review with nash rebuilding

When I write about the damages that were recently caused by militarism in Zimbabwe, I am afraid some readers think that I’m just making noise, just enjoying the sound of my voice. When such things happen, there is no much rebuilding taking place. I wish to reassure everybody who reads my blog, or reading this article, that I would never trouble myself writing about a political problem if I didn’t think the problem had aviable and real solution. 

It’s not your fault if you’ve become so discouraged with the political debate that you now have decided such talk is just another form of aimless rumblings. Perhaps you’ve thought hard about the future of our planet and concluded that we’re stuck with the problems that have plagued us so terribly in the past.

Maybe you subscribe to the widespread belief that war and mass violence are so deeply enmeshed in essential human nature that we must continue to allow military masterminds to spend our money, waste our resources, kill our families in the name of security and order. If so, I believe you’re missing something important that’s changing around you.

But then how can I even write about this topic without sounding like a hope-filled, naive fool? And how can I put forward my arguments for peace when there are so many common misunderstandings about what peace workers believe? These are the problems that have been bugging me recently – bugging me so much that I have thought seriously about not writing politics again.

But, well, I think I’ll slap myself back into productivity by remembering how I get through severe problems that often frustrate me. When I find myself stuck inside a mess of an article that is not just not working out and appears to be beyond repair, I sometimes make a wise decision to start fresh, to rebuild my foundation.

This technique has been a lifesaver for me, and I know it has for other writers too. Start over, back out, throw it all away, rebuild the foundation from the ground up! Words are free; writers have infinite chances to wipe away mistakes and start anew. In this way, writers have it much more comfortable than, say, heart surgeons or airline pilots.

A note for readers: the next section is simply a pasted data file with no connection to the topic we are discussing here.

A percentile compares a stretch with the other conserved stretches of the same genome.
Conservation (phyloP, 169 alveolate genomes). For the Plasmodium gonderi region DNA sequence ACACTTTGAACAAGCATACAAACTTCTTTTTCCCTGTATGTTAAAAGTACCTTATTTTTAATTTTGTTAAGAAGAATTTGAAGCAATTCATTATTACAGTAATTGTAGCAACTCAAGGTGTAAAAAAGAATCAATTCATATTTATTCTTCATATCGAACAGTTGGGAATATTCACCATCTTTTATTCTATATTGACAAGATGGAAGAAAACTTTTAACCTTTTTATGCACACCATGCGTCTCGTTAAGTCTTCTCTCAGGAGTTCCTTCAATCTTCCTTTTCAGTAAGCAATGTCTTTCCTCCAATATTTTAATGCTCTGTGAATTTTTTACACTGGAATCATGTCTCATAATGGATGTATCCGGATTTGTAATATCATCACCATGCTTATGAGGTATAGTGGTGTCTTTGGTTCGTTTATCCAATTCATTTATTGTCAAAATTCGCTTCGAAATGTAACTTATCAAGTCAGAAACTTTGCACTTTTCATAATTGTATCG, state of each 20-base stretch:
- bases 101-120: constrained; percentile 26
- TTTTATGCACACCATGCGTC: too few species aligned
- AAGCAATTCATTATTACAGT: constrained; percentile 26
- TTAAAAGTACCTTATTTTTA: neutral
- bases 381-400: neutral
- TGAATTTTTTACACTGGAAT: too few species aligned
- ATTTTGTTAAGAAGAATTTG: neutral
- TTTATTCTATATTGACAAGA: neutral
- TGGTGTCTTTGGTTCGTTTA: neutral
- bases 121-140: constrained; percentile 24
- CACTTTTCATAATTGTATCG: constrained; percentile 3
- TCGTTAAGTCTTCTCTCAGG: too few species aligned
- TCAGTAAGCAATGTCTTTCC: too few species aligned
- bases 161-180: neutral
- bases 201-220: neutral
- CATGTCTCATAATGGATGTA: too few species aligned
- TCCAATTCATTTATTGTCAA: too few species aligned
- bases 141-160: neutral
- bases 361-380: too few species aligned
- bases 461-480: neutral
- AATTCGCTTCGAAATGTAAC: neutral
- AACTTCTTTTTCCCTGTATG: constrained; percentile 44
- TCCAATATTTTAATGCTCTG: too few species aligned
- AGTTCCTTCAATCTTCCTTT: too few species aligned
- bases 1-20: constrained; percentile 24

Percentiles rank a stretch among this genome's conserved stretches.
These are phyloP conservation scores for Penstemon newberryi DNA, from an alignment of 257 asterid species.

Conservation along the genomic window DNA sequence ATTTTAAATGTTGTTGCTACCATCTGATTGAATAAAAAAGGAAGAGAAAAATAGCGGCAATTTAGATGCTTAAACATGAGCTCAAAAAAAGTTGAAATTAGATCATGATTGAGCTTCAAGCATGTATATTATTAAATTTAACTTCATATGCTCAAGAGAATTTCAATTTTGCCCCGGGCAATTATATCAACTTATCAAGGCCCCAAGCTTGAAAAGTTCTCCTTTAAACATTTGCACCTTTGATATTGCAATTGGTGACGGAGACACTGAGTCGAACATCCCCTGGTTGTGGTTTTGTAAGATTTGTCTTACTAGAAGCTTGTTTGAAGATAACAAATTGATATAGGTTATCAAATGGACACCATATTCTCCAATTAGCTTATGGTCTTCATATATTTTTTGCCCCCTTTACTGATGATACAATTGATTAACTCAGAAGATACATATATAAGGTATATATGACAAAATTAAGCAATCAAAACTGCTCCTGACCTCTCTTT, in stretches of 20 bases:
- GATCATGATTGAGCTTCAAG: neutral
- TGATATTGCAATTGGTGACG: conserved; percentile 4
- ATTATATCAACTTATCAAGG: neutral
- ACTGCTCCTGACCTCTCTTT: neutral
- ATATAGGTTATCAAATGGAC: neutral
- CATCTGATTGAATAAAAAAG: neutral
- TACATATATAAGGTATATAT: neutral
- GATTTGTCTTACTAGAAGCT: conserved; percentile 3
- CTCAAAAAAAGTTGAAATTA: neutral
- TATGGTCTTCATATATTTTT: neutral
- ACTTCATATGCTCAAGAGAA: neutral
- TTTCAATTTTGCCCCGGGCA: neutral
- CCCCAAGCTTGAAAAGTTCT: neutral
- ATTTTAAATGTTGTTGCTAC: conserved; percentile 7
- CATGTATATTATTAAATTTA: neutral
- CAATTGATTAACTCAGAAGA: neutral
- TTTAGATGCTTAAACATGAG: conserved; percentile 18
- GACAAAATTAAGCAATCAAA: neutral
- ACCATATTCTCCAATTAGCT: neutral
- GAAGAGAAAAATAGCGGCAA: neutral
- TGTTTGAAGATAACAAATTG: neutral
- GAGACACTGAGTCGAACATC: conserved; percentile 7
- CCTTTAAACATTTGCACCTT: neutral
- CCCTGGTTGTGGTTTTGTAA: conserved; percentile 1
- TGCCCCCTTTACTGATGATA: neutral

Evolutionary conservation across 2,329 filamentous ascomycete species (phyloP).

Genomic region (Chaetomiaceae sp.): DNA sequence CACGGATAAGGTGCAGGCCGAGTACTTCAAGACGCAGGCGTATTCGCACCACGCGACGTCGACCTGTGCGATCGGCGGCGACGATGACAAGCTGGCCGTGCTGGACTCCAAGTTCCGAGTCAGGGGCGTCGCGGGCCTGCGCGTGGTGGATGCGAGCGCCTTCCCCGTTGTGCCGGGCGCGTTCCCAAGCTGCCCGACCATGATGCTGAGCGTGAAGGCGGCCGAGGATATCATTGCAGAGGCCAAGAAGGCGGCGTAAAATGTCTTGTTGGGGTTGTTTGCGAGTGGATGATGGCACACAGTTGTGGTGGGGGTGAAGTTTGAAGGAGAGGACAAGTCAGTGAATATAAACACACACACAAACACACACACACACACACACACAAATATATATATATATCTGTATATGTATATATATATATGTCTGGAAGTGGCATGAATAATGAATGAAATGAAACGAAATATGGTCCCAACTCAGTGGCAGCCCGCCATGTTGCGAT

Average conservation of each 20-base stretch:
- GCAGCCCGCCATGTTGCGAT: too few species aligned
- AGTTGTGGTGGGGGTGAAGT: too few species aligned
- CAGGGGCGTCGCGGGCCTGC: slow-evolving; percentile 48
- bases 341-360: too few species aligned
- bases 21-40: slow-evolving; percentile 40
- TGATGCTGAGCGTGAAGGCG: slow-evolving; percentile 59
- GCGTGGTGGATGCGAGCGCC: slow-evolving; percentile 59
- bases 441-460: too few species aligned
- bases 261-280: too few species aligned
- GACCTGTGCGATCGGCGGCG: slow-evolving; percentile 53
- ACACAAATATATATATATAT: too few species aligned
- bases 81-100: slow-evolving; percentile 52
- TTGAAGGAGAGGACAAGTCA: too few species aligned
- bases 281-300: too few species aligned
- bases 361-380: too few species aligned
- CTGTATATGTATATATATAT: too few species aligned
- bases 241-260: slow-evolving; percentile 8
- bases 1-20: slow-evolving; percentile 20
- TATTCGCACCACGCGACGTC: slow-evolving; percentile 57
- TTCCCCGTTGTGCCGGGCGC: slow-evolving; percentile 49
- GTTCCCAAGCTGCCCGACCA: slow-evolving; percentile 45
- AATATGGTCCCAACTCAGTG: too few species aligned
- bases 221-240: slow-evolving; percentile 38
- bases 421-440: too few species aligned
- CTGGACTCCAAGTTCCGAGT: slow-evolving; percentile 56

Well, ethical writers have it easier than heart surgeons or airline pilots too. I have been writing about the psychological, sociological, personal and historical events, and even though I’ve made some progress I know, I’ve also occasionally painted myself into corners, lost my logical thread, outlasted the patience of my readers.

It’s time for me to start rebuilding my foundation, and I’m starting today. The two fundamental truths I wish to support are these:

  1. War is a fraud. Militarism is a fraud. Xenophobia is a fraud. Fighting is a fraud. There is no intelligent reason why we must continue to support this blight.
  2. World peace is not only possible but probable, and we need to get behind the cause. Despite everything going on around us, the likelihood of a final and successful global awakening of peace-loving people around the world may be much stronger than it looks.

The question is, how do we begin rebuilding a consistent and logical foundation upon which these essential truths can be presented and supported? Most importantly, how do we lay out a framework for a comprehensive belief system that supports pacifism and also achieves a level of solidity and consistency that will allow us to defend these truths against many passionate and stubborn doubters?

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